Variable-rate mortgages are a tool to keep housing costs lower as rates increase. They are also referred to as Adjustable-Rate Mortgages or ARM. An ARM will have an interest rate set for a fixed period. The initial period might range from six months to 10 years. The rate then fluctuates up and down in sync with an agreed upon, publicly available index, along with an agreed upon margin. The index added to the margin creates a new interest rate. Most ARMs will have an interest rate ceiling and floor agreed upon in the paperwork. Make sure you know and understand all the details of the adjustments. The main advantage is that the start rate is usually lower than the current available fixed mortgage rate. Or, if you plan to sell your home before the adjustments get too high, it may make sense to take advantage of lower payments in the early years of the mortgage. The risk is that once the fixed rate ends, you could wind up with a higher interest rate and, therefore, higher monthly payments. Make sure you’ll be able to afford those payments when the time comes, even if you think mortgage rates will eventually go down and give you the opportunity to refinance. In fact, lenders usually will need to qualify the buyer at an interest rate that is higher than the start rate. That makes qualifying for an ARM a little more difficult. In general, the longer you are planning on staying in your home, the more likely a fixed-rate mortgage will serve your needs best, especially if you and your mortgage professional think the interest rate trend will continue upward.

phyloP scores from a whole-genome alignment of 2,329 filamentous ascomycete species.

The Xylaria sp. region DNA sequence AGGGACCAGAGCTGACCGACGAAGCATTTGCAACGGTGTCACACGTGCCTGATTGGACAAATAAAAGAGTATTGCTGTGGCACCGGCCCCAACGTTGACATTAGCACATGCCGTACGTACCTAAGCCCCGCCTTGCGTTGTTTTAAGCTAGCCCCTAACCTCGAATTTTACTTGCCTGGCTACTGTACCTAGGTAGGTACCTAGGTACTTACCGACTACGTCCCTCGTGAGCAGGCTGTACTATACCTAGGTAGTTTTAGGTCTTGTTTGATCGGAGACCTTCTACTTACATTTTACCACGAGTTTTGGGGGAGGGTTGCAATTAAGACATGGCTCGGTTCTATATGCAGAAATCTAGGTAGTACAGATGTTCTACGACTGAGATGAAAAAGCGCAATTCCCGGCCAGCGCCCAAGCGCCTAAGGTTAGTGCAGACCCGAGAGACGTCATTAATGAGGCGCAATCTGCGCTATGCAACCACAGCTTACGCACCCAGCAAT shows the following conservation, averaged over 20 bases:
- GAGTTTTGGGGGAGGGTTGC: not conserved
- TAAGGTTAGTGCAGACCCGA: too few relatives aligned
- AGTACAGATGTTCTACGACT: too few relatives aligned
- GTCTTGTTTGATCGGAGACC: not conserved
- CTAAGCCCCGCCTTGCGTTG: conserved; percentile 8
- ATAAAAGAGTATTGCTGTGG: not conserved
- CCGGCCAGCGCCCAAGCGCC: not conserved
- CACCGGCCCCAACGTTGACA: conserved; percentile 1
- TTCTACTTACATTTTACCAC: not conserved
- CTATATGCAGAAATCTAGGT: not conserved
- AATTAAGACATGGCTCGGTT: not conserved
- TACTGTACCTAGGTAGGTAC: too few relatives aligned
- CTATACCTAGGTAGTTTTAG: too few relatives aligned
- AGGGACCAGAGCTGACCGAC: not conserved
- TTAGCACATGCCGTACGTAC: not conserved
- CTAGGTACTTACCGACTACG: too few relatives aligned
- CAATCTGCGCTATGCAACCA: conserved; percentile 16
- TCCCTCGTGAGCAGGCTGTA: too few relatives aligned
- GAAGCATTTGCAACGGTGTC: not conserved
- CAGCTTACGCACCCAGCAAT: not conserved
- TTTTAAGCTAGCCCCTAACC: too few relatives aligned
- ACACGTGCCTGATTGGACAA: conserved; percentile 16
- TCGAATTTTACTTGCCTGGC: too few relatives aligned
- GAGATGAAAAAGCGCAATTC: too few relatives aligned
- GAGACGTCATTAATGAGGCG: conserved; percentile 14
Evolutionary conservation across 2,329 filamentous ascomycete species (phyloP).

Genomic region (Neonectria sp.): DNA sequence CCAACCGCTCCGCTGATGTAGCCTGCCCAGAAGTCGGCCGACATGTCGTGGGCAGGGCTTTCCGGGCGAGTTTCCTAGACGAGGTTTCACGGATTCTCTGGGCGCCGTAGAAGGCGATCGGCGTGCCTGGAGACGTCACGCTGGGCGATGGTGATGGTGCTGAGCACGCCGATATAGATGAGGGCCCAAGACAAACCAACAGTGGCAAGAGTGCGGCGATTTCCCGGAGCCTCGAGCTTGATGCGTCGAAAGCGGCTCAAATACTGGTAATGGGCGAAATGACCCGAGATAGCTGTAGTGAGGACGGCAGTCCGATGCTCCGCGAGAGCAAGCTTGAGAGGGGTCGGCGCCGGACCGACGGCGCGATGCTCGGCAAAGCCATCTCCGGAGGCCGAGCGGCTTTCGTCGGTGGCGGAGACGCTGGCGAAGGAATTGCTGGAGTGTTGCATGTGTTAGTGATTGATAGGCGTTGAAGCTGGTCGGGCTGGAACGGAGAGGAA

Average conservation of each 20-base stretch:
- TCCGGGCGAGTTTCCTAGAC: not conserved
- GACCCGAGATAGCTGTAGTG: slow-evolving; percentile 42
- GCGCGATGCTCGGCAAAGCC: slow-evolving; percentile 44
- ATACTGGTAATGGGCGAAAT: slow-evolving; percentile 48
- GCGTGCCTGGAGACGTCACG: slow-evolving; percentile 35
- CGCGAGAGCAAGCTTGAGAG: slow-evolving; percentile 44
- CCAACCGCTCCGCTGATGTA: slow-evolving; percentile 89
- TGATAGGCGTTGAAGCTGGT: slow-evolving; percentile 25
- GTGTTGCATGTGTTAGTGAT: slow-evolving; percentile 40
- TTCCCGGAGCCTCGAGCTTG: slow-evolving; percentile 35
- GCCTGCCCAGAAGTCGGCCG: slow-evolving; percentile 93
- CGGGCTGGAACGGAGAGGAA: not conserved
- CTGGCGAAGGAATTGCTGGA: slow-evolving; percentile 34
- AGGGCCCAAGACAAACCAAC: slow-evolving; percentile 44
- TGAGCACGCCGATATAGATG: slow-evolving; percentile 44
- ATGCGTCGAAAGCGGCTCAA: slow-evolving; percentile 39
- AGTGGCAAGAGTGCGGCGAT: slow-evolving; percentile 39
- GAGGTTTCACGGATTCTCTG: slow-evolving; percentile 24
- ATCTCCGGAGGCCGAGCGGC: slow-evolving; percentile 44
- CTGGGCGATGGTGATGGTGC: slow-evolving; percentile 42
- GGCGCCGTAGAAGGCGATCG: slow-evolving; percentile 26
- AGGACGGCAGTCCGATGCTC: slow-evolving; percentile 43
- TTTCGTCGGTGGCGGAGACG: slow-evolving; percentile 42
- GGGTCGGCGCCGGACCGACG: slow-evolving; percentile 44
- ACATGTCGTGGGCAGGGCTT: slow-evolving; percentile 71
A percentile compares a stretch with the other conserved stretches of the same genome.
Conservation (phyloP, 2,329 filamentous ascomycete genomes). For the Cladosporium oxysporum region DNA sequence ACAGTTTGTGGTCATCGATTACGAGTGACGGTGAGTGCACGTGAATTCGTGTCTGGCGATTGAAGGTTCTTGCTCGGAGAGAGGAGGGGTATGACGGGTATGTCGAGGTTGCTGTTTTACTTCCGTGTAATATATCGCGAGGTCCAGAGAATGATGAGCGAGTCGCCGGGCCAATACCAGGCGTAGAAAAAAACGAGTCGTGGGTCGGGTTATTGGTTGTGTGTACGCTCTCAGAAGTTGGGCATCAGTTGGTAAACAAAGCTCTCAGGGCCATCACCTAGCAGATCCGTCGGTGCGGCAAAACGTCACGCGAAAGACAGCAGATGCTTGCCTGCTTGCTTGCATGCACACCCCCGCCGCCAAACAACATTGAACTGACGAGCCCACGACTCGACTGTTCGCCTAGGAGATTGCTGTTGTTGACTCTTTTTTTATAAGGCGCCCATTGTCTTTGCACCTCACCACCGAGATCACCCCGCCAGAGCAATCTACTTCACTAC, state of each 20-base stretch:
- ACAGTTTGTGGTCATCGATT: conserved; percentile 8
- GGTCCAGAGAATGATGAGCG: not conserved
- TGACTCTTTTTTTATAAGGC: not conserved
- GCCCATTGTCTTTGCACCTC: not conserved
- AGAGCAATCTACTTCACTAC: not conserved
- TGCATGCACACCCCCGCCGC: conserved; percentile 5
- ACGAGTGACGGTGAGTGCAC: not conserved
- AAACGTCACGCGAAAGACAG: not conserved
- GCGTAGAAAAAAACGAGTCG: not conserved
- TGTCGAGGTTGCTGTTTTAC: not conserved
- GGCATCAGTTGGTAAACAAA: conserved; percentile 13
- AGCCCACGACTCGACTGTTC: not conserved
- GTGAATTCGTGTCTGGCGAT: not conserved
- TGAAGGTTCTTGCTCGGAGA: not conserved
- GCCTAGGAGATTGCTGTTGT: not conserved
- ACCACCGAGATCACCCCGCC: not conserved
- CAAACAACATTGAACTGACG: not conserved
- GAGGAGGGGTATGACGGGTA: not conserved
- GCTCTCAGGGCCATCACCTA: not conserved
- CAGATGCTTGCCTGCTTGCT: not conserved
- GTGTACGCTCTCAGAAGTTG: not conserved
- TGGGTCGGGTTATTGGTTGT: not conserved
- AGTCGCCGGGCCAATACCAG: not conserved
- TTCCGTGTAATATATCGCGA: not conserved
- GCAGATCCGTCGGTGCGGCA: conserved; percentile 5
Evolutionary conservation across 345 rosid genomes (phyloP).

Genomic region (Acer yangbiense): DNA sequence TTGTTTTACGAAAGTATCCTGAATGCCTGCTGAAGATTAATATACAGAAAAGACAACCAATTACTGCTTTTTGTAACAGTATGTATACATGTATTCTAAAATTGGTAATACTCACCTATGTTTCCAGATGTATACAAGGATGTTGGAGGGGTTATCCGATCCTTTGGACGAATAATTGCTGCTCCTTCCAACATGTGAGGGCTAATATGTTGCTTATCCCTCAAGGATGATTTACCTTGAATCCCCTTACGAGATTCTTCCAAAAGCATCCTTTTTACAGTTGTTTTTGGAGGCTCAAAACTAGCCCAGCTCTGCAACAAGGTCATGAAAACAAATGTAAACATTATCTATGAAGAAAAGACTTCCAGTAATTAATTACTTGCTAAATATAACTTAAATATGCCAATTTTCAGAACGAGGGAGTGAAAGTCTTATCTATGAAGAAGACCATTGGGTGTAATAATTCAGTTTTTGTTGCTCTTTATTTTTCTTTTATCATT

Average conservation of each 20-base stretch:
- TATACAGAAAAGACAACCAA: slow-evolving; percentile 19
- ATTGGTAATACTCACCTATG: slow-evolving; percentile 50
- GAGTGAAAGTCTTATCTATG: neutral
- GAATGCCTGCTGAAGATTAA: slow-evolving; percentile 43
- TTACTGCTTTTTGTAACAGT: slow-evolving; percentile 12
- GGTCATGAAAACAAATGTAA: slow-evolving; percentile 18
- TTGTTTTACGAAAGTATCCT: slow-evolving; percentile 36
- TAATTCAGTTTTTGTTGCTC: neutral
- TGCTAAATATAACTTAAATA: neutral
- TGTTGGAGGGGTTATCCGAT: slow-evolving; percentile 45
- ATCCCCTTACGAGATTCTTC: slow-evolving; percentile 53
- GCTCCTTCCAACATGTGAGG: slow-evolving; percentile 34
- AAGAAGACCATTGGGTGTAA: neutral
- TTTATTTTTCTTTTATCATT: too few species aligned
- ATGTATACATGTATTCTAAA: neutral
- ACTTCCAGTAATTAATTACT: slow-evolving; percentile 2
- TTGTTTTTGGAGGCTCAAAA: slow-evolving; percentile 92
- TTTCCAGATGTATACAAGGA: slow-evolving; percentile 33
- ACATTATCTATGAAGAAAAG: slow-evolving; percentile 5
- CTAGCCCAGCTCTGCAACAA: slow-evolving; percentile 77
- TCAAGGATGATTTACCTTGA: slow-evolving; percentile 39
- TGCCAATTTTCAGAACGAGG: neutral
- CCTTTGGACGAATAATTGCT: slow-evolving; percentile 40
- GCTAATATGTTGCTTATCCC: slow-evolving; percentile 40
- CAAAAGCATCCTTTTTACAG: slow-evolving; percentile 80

Mortgage interest rate buydowns
When interest rates rise, the market slows down, and buyers are looking for ways to keep the monthly payment within their budget. One of the techniques used is an interest rate buydown. Money can be paid to a mortgage lender to lower the interest rate in a variety of formats. It could be a permanent buydown for the 30-year life of the loan, or a 3-2-1 or a 2-1 buydown. The 3-2-1 buys the rate down 3% the first year, 2% the second year and 1% the third year, then the rate remains at the face rate for the remaining 27 years. These buydowns are accomplished via a one-time payment to the lender. The payment can be made by the buyer, the seller, or the builder.